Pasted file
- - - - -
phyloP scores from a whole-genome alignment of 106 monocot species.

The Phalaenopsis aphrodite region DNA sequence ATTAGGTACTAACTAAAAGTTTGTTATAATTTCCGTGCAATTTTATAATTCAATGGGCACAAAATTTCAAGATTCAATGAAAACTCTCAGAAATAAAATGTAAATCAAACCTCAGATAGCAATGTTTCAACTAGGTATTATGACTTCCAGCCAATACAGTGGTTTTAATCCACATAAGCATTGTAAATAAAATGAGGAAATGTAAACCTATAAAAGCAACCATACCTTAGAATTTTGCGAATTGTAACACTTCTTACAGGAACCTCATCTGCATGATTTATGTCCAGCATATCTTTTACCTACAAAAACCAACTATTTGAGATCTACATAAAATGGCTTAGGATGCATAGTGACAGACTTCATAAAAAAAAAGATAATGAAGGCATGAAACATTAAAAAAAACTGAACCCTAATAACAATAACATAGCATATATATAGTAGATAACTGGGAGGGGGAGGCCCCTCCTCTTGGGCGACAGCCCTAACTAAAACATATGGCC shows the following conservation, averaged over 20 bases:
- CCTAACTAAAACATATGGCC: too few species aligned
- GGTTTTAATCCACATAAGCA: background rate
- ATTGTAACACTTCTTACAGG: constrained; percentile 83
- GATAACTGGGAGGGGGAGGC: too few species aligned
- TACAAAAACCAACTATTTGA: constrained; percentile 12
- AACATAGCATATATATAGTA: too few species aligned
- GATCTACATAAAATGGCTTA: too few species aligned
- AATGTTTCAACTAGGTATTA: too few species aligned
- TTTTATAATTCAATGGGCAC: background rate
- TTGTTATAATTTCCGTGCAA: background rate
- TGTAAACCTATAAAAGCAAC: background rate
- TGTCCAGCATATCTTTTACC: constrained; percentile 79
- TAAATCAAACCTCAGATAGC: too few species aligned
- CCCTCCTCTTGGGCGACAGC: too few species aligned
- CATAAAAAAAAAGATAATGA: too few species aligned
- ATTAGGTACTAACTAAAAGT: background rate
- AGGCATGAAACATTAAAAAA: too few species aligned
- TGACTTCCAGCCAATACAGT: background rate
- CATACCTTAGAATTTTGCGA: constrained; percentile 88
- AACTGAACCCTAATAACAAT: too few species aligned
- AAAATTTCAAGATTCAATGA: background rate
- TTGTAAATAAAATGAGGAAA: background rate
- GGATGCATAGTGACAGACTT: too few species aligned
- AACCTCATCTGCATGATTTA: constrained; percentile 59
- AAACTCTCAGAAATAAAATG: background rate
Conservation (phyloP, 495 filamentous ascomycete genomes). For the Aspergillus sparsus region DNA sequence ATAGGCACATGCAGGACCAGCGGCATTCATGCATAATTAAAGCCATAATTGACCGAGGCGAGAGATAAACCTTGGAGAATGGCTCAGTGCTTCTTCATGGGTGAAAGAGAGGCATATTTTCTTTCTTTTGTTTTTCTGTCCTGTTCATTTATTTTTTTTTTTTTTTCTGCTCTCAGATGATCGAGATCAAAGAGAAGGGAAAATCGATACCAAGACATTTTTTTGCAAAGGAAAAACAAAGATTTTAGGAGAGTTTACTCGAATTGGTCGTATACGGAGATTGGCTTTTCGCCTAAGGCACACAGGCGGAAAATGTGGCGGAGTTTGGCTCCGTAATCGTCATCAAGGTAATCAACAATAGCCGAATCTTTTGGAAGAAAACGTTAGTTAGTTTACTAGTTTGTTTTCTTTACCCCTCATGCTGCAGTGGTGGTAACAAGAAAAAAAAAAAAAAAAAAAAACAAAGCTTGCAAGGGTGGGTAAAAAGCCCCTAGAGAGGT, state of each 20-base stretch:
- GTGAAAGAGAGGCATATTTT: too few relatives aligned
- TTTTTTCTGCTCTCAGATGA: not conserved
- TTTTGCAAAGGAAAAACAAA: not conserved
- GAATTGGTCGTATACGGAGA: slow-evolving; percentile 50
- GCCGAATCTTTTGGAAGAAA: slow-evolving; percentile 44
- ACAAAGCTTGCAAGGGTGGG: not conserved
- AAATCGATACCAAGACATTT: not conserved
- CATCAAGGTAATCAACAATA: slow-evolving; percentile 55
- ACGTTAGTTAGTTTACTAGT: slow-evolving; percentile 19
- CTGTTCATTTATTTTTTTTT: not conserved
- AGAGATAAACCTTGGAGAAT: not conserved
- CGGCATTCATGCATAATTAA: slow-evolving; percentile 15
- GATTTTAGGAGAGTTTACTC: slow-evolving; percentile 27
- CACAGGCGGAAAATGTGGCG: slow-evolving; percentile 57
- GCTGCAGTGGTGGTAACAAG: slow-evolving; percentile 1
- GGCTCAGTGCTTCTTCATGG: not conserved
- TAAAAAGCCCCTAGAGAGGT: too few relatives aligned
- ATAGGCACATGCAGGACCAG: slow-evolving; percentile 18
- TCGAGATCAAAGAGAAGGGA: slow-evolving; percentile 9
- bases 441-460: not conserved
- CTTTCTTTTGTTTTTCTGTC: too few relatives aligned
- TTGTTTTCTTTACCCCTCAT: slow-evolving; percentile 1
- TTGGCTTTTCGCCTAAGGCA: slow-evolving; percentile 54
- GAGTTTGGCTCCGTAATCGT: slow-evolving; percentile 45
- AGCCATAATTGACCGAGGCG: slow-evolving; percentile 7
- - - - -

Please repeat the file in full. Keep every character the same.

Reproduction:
phyloP scores from a whole-genome alignment of 106 monocot species.

The Phalaenopsis aphrodite region DNA sequence ATTAGGTACTAACTAAAAGTTTGTTATAATTTCCGTGCAATTTTATAATTCAATGGGCACAAAATTTCAAGATTCAATGAAAACTCTCAGAAATAAAATGTAAATCAAACCTCAGATAGCAATGTTTCAACTAGGTATTATGACTTCCAGCCAATACAGTGGTTTTAATCCACATAAGCATTGTAAATAAAATGAGGAAATGTAAACCTATAAAAGCAACCATACCTTAGAATTTTGCGAATTGTAACACTTCTTACAGGAACCTCATCTGCATGATTTATGTCCAGCATATCTTTTACCTACAAAAACCAACTATTTGAGATCTACATAAAATGGCTTAGGATGCATAGTGACAGACTTCATAAAAAAAAAGATAATGAAGGCATGAAACATTAAAAAAAACTGAACCCTAATAACAATAACATAGCATATATATAGTAGATAACTGGGAGGGGGAGGCCCCTCCTCTTGGGCGACAGCCCTAACTAAAACATATGGCC shows the following conservation, averaged over 20 bases:
- CCTAACTAAAACATATGGCC: too few species aligned
- GGTTTTAATCCACATAAGCA: background rate
- ATTGTAACACTTCTTACAGG: constrained; percentile 83
- GATAACTGGGAGGGGGAGGC: too few species aligned
- TACAAAAACCAACTATTTGA: constrained; percentile 12
- AACATAGCATATATATAGTA: too few species aligned
- GATCTACATAAAATGGCTTA: too few species aligned
- AATGTTTCAACTAGGTATTA: too few species aligned
- TTTTATAATTCAATGGGCAC: background rate
- TTGTTATAATTTCCGTGCAA: background rate
- TGTAAACCTATAAAAGCAAC: background rate
- TGTCCAGCATATCTTTTACC: constrained; percentile 79
- TAAATCAAACCTCAGATAGC: too few species aligned
- CCCTCCTCTTGGGCGACAGC: too few species aligned
- CATAAAAAAAAAGATAATGA: too few species aligned
- ATTAGGTACTAACTAAAAGT: background rate
- AGGCATGAAACATTAAAAAA: too few species aligned
- TGACTTCCAGCCAATACAGT: background rate
- CATACCTTAGAATTTTGCGA: constrained; percentile 88
- AACTGAACCCTAATAACAAT: too few species aligned
- AAAATTTCAAGATTCAATGA: background rate
- TTGTAAATAAAATGAGGAAA: background rate
- GGATGCATAGTGACAGACTT: too few species aligned
- AACCTCATCTGCATGATTTA: constrained; percentile 59
- AAACTCTCAGAAATAAAATG: background rate
Conservation (phyloP, 495 filamentous ascomycete genomes). For the Aspergillus sparsus region DNA sequence ATAGGCACATGCAGGACCAGCGGCATTCATGCATAATTAAAGCCATAATTGACCGAGGCGAGAGATAAACCTTGGAGAATGGCTCAGTGCTTCTTCATGGGTGAAAGAGAGGCATATTTTCTTTCTTTTGTTTTTCTGTCCTGTTCATTTATTTTTTTTTTTTTTTCTGCTCTCAGATGATCGAGATCAAAGAGAAGGGAAAATCGATACCAAGACATTTTTTTGCAAAGGAAAAACAAAGATTTTAGGAGAGTTTACTCGAATTGGTCGTATACGGAGATTGGCTTTTCGCCTAAGGCACACAGGCGGAAAATGTGGCGGAGTTTGGCTCCGTAATCGTCATCAAGGTAATCAACAATAGCCGAATCTTTTGGAAGAAAACGTTAGTTAGTTTACTAGTTTGTTTTCTTTACCCCTCATGCTGCAGTGGTGGTAACAAGAAAAAAAAAAAAAAAAAAAAACAAAGCTTGCAAGGGTGGGTAAAAAGCCCCTAGAGAGGT, state of each 20-base stretch:
- GTGAAAGAGAGGCATATTTT: too few relatives aligned
- TTTTTTCTGCTCTCAGATGA: not conserved
- TTTTGCAAAGGAAAAACAAA: not conserved
- GAATTGGTCGTATACGGAGA: slow-evolving; percentile 50
- GCCGAATCTTTTGGAAGAAA: slow-evolving; percentile 44
- ACAAAGCTTGCAAGGGTGGG: not conserved
- AAATCGATACCAAGACATTT: not conserved
- CATCAAGGTAATCAACAATA: slow-evolving; percentile 55
- ACGTTAGTTAGTTTACTAGT: slow-evolving; percentile 19
- CTGTTCATTTATTTTTTTTT: not conserved
- AGAGATAAACCTTGGAGAAT: not conserved
- CGGCATTCATGCATAATTAA: slow-evolving; percentile 15
- GATTTTAGGAGAGTTTACTC: slow-evolving; percentile 27
- CACAGGCGGAAAATGTGGCG: slow-evolving; percentile 57
- GCTGCAGTGGTGGTAACAAG: slow-evolving; percentile 1
- GGCTCAGTGCTTCTTCATGG: not conserved
- TAAAAAGCCCCTAGAGAGGT: too few relatives aligned
- ATAGGCACATGCAGGACCAG: slow-evolving; percentile 18
- TCGAGATCAAAGAGAAGGGA: slow-evolving; percentile 9
- bases 441-460: not conserved
- CTTTCTTTTGTTTTTCTGTC: too few relatives aligned
- TTGTTTTCTTTACCCCTCAT: slow-evolving; percentile 1
- TTGGCTTTTCGCCTAAGGCA: slow-evolving; percentile 54
- GAGTTTGGCTCCGTAATCGT: slow-evolving; percentile 45
- AGCCATAATTGACCGAGGCG: slow-evolving; percentile 7